The walk back to the block of flats was over all too soon. Laura made the most of every second, drinking in the sights and sounds of the city, as well as the feel of the sun on her back. She had a horrible feeling that she would be expected to stay cooped up in the flat for a while longer. It was interesting to see the block from the outside in daylight. She’d hardly been in a position to notice much about it when they’d first arrived that night.
She remembered Joseph saying something about it being unfinished, despite the luxury inside the flat she was occupying. Now she could see that the outer structure was complete – windows were in and there was no scaffolding. Most of the panes of glass were covered in plastic however, and a tangle of cables lay on an open balcony that had no balustrade or guardrail. She asked Harry about it as they picked their way across what was presumably supposed to have been the garden to reach the boarded up doors. He told her what he knew about the foreign owners, and how the block had been left standing empty while the litigation rumbled on.
“Did SSS do the scaffolding?” she asked.
“Yes, but Mr Singer took it all down as soon as he smelled a rat. There’s a court order now stopping anything being removed from the site. Not that there’s much to remove, apart from all the fancy stuff in that show flat of course, but I don’t think anyone even remembers it was fitted out. No one ever came to look round as far as I know.”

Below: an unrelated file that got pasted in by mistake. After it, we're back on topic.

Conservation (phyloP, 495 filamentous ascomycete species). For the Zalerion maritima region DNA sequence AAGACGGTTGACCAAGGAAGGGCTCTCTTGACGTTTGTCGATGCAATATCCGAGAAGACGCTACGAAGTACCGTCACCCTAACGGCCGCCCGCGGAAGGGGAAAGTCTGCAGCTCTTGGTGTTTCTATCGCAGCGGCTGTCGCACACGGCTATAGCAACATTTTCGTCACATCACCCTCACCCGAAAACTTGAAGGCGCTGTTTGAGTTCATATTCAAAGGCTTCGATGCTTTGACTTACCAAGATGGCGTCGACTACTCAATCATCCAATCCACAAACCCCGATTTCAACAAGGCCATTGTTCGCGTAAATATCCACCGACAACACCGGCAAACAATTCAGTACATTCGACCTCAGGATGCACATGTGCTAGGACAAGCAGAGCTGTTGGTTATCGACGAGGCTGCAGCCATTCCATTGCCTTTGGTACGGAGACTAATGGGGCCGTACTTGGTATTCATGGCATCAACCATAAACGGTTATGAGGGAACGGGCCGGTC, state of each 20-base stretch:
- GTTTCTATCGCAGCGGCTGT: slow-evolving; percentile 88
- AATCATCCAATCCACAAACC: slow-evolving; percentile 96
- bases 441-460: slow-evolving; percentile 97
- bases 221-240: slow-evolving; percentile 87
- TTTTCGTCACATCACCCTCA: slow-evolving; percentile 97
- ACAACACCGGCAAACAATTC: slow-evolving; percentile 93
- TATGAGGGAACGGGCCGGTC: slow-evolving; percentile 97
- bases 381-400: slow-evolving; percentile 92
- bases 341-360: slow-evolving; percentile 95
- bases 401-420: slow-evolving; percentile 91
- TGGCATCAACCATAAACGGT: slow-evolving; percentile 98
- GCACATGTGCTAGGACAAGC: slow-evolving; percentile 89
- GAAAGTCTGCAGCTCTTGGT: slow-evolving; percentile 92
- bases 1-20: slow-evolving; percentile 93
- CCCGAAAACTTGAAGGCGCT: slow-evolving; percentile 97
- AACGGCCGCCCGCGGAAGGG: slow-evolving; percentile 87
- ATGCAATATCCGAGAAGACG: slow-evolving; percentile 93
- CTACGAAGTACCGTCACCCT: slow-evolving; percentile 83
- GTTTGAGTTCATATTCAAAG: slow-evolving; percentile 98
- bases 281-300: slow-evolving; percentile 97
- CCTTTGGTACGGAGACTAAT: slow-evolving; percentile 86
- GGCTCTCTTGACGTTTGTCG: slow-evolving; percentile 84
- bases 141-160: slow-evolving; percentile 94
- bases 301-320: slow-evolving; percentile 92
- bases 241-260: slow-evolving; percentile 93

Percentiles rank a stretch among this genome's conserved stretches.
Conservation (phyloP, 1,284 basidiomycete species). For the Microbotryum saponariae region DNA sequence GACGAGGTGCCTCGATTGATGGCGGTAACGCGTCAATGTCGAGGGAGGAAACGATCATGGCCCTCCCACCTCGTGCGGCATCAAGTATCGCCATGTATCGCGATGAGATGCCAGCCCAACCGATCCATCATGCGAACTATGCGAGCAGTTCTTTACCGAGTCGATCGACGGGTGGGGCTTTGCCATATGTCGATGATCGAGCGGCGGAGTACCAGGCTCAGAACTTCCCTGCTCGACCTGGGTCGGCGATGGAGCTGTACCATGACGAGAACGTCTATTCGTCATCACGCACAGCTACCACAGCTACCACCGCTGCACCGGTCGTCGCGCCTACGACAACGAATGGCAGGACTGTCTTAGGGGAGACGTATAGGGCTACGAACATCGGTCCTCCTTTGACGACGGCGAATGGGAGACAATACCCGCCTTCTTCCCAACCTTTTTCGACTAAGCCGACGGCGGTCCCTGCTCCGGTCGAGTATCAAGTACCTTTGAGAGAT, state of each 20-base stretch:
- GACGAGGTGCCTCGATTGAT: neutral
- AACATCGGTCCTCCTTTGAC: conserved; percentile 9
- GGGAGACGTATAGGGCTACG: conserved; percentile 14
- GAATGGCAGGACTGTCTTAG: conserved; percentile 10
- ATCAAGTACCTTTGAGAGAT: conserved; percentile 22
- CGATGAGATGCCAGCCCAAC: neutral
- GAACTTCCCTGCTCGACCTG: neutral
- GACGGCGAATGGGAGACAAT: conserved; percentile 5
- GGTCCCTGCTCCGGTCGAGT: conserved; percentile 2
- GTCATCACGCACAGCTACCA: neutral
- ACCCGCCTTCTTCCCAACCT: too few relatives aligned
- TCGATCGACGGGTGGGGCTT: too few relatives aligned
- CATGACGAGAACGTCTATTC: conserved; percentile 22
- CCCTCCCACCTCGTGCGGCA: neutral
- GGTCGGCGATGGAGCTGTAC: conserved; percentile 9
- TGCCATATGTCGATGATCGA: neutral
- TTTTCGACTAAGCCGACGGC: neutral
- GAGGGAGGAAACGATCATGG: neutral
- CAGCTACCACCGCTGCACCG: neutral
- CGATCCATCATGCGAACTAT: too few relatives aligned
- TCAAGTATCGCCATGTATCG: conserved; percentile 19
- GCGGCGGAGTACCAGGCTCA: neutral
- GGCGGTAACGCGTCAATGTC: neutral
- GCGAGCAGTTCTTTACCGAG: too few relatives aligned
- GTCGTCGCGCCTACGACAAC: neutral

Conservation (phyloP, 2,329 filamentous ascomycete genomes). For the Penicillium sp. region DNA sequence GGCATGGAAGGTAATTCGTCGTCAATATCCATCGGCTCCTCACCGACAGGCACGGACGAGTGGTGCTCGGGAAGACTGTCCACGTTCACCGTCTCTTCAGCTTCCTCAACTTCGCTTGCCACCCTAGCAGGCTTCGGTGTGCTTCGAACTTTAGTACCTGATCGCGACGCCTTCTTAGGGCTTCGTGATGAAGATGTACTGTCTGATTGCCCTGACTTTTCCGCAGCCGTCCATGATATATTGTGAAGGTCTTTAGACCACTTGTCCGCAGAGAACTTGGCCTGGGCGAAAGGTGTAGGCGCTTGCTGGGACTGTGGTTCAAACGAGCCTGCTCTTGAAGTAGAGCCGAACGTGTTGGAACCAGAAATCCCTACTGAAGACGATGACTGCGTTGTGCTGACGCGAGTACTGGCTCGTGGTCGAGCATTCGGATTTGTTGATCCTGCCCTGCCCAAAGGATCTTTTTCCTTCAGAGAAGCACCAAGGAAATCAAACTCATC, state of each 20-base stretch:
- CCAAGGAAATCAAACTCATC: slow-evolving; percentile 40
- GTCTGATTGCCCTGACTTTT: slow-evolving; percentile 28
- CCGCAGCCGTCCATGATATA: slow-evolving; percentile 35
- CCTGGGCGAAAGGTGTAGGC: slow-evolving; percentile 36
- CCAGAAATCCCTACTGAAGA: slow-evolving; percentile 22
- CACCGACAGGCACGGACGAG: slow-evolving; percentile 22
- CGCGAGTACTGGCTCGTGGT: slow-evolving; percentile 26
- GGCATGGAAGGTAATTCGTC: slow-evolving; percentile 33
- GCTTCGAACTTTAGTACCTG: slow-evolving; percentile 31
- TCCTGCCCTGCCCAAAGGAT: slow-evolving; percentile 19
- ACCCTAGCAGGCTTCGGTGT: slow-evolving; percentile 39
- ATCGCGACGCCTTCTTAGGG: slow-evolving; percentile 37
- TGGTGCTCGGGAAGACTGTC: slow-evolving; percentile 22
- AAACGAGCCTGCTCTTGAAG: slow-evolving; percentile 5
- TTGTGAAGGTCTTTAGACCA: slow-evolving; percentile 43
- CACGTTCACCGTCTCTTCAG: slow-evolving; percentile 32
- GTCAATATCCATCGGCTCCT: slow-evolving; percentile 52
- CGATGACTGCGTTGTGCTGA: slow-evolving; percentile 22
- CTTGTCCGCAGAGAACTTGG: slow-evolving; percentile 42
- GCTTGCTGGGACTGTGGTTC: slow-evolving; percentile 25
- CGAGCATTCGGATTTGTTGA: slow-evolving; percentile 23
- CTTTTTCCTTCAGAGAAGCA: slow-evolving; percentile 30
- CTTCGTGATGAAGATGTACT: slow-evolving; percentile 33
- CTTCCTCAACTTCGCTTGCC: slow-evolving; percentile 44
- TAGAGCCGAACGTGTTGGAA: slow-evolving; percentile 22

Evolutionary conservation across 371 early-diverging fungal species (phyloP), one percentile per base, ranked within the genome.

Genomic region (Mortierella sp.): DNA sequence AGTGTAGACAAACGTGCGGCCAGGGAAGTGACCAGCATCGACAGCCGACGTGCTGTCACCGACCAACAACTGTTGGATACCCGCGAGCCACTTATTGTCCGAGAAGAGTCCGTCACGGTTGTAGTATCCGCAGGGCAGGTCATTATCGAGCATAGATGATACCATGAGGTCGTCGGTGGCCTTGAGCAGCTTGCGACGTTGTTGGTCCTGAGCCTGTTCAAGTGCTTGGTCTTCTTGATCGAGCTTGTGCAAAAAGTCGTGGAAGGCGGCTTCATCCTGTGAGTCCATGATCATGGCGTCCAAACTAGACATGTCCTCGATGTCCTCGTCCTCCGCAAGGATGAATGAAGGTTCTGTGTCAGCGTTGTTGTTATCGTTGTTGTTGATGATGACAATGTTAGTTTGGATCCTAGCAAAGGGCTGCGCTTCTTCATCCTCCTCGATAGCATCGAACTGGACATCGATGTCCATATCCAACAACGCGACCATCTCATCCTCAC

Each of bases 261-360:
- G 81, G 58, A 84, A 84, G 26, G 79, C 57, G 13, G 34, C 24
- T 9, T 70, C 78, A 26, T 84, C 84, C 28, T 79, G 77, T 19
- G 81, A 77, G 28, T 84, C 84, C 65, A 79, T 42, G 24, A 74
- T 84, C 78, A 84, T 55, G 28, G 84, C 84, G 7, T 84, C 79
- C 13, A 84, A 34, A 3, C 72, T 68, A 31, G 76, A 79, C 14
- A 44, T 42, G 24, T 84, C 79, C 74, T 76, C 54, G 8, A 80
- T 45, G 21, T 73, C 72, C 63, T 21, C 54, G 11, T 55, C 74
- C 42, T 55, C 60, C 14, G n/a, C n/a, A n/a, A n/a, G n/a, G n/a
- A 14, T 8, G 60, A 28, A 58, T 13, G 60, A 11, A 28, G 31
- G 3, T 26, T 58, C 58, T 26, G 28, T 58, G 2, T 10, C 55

They had reached the lift and Harry rode up to the tenth floor with her.
“Are you making sure I go inside?” she asked him.
“I’m just doing my job Miss.”
“Of course, I’m sorry,” and she opened the door and went in.
A wonderful smell greeted her, two smells in fact. A bunch of freesias sat in a glass on the table, and there was something baking in the oven.
“Did you have a nice lunch?” asked Mrs Patterson who was peering into the oven.
“Yes thank you. You’ve been busy.”
“Not really. Jeannie called in – she brought the flowers and a cherry pie, ready to go straight into the oven so I can’t take any credit. There are some new dvds too, they’re on the coffee table.”
Laura flopped down onto the sofa. There was indeed quite a collection of films and tv box sets piled on the low table, enough to occupy a fair amount of time. Her face fell, she was going nowhere.
Slowly the days passed, and Laura sank into a depression. The battery died on her phone and she didn’t recharge it. She couldn’t be bothered to watch any more dvds and spent most of her time gazing out of the window or trawling the internet for clues to what might be happening. There was an odd incident in the Mediterranean, the so-called rip tides again, but she wasn’t sure that proved anything. Then Thames Water issued a water quality alert and sales of bottled water shot through the roof, share prices in soft drinks companies continued to climb and the news websites and bloggers speculated about the cause. Conspiracy theories abounded blaming variously global warming, evil corporations and naval exercises. If only they knew, thought Laura.
Mrs Patterson had endless patience, putting up with Laura’s increasingly fractious moods, remaining calm but firm. There were still the discreet phone calls, who to Laura didn’t know, but not Joseph that’s for sure. He was obviously long gone – so much for him saving the world.
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